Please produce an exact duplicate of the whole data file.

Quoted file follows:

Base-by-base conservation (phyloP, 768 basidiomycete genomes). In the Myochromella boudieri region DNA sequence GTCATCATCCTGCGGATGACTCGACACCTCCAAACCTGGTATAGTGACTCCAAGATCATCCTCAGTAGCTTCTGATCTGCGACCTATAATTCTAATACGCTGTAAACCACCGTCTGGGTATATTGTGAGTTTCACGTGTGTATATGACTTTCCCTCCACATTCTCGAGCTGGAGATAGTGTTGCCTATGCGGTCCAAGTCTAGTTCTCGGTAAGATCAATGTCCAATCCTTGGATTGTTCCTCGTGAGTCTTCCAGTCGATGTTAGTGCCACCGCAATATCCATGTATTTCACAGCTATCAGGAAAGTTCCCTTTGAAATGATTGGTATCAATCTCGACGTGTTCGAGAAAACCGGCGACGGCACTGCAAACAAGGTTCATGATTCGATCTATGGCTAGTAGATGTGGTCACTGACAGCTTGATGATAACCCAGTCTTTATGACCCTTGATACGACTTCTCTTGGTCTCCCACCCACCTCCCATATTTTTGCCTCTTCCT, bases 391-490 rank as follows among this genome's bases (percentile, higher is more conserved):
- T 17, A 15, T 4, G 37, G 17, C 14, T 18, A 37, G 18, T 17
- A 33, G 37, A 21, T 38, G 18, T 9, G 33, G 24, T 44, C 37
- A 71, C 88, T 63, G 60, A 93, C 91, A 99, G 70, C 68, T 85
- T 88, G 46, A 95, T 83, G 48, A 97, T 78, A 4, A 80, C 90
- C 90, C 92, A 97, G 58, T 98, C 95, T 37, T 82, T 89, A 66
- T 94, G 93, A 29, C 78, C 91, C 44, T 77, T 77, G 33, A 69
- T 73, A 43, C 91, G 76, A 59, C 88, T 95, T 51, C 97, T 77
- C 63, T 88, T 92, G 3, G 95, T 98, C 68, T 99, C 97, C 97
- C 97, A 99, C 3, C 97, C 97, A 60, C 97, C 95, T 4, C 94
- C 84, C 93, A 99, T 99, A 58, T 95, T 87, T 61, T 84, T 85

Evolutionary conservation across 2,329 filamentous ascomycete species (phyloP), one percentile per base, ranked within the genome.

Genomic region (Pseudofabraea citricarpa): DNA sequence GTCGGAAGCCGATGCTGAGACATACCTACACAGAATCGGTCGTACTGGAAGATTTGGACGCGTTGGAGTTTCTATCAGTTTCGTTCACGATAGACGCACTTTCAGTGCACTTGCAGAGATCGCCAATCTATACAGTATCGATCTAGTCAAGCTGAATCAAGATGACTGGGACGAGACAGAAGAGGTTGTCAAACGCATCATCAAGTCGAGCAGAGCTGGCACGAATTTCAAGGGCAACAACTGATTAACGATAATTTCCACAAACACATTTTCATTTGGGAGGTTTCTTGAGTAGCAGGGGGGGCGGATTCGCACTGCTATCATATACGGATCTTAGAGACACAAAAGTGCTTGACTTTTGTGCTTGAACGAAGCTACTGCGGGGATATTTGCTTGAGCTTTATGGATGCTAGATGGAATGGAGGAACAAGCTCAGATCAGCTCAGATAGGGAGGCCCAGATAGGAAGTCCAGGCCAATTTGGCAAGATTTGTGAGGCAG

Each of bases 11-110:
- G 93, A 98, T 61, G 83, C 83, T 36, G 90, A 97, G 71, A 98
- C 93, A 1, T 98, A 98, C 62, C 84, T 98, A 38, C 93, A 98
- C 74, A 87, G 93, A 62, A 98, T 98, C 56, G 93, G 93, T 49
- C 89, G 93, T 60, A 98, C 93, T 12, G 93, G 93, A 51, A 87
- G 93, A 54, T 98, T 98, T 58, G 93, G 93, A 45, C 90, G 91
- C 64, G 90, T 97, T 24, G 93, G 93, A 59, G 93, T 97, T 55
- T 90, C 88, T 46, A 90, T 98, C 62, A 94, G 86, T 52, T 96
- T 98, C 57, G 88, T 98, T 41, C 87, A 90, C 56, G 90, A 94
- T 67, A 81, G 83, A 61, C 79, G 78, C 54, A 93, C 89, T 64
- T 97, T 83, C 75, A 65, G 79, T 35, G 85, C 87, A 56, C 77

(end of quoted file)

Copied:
Base-by-base conservation (phyloP, 768 basidiomycete genomes). In the Myochromella boudieri region DNA sequence GTCATCATCCTGCGGATGACTCGACACCTCCAAACCTGGTATAGTGACTCCAAGATCATCCTCAGTAGCTTCTGATCTGCGACCTATAATTCTAATACGCTGTAAACCACCGTCTGGGTATATTGTGAGTTTCACGTGTGTATATGACTTTCCCTCCACATTCTCGAGCTGGAGATAGTGTTGCCTATGCGGTCCAAGTCTAGTTCTCGGTAAGATCAATGTCCAATCCTTGGATTGTTCCTCGTGAGTCTTCCAGTCGATGTTAGTGCCACCGCAATATCCATGTATTTCACAGCTATCAGGAAAGTTCCCTTTGAAATGATTGGTATCAATCTCGACGTGTTCGAGAAAACCGGCGACGGCACTGCAAACAAGGTTCATGATTCGATCTATGGCTAGTAGATGTGGTCACTGACAGCTTGATGATAACCCAGTCTTTATGACCCTTGATACGACTTCTCTTGGTCTCCCACCCACCTCCCATATTTTTGCCTCTTCCT, bases 391-490 rank as follows among this genome's bases (percentile, higher is more conserved):
- T 17, A 15, T 4, G 37, G 17, C 14, T 18, A 37, G 18, T 17
- A 33, G 37, A 21, T 38, G 18, T 9, G 33, G 24, T 44, C 37
- A 71, C 88, T 63, G 60, A 93, C 91, A 99, G 70, C 68, T 85
- T 88, G 46, A 95, T 83, G 48, A 97, T 78, A 4, A 80, C 90
- C 90, C 92, A 97, G 58, T 98, C 95, T 37, T 82, T 89, A 66
- T 94, G 93, A 29, C 78, C 91, C 44, T 77, T 77, G 33, A 69
- T 73, A 43, C 91, G 76, A 59, C 88, T 95, T 51, C 97, T 77
- C 63, T 88, T 92, G 3, G 95, T 98, C 68, T 99, C 97, C 97
- C 97, A 99, C 3, C 97, C 97, A 60, C 97, C 95, T 4, C 94
- C 84, C 93, A 99, T 99, A 58, T 95, T 87, T 61, T 84, T 85

Evolutionary conservation across 2,329 filamentous ascomycete species (phyloP), one percentile per base, ranked within the genome.

Genomic region (Pseudofabraea citricarpa): DNA sequence GTCGGAAGCCGATGCTGAGACATACCTACACAGAATCGGTCGTACTGGAAGATTTGGACGCGTTGGAGTTTCTATCAGTTTCGTTCACGATAGACGCACTTTCAGTGCACTTGCAGAGATCGCCAATCTATACAGTATCGATCTAGTCAAGCTGAATCAAGATGACTGGGACGAGACAGAAGAGGTTGTCAAACGCATCATCAAGTCGAGCAGAGCTGGCACGAATTTCAAGGGCAACAACTGATTAACGATAATTTCCACAAACACATTTTCATTTGGGAGGTTTCTTGAGTAGCAGGGGGGGCGGATTCGCACTGCTATCATATACGGATCTTAGAGACACAAAAGTGCTTGACTTTTGTGCTTGAACGAAGCTACTGCGGGGATATTTGCTTGAGCTTTATGGATGCTAGATGGAATGGAGGAACAAGCTCAGATCAGCTCAGATAGGGAGGCCCAGATAGGAAGTCCAGGCCAATTTGGCAAGATTTGTGAGGCAG

Each of bases 11-110:
- G 93, A 98, T 61, G 83, C 83, T 36, G 90, A 97, G 71, A 98
- C 93, A 1, T 98, A 98, C 62, C 84, T 98, A 38, C 93, A 98
- C 74, A 87, G 93, A 62, A 98, T 98, C 56, G 93, G 93, T 49
- C 89, G 93, T 60, A 98, C 93, T 12, G 93, G 93, A 51, A 87
- G 93, A 54, T 98, T 98, T 58, G 93, G 93, A 45, C 90, G 91
- C 64, G 90, T 97, T 24, G 93, G 93, A 59, G 93, T 97, T 55
- T 90, C 88, T 46, A 90, T 98, C 62, A 94, G 86, T 52, T 96
- T 98, C 57, G 88, T 98, T 41, C 87, A 90, C 56, G 90, A 94
- T 67, A 81, G 83, A 61, C 79, G 78, C 54, A 93, C 89, T 64
- T 97, T 83, C 75, A 65, G 79, T 35, G 85, C 87, A 56, C 77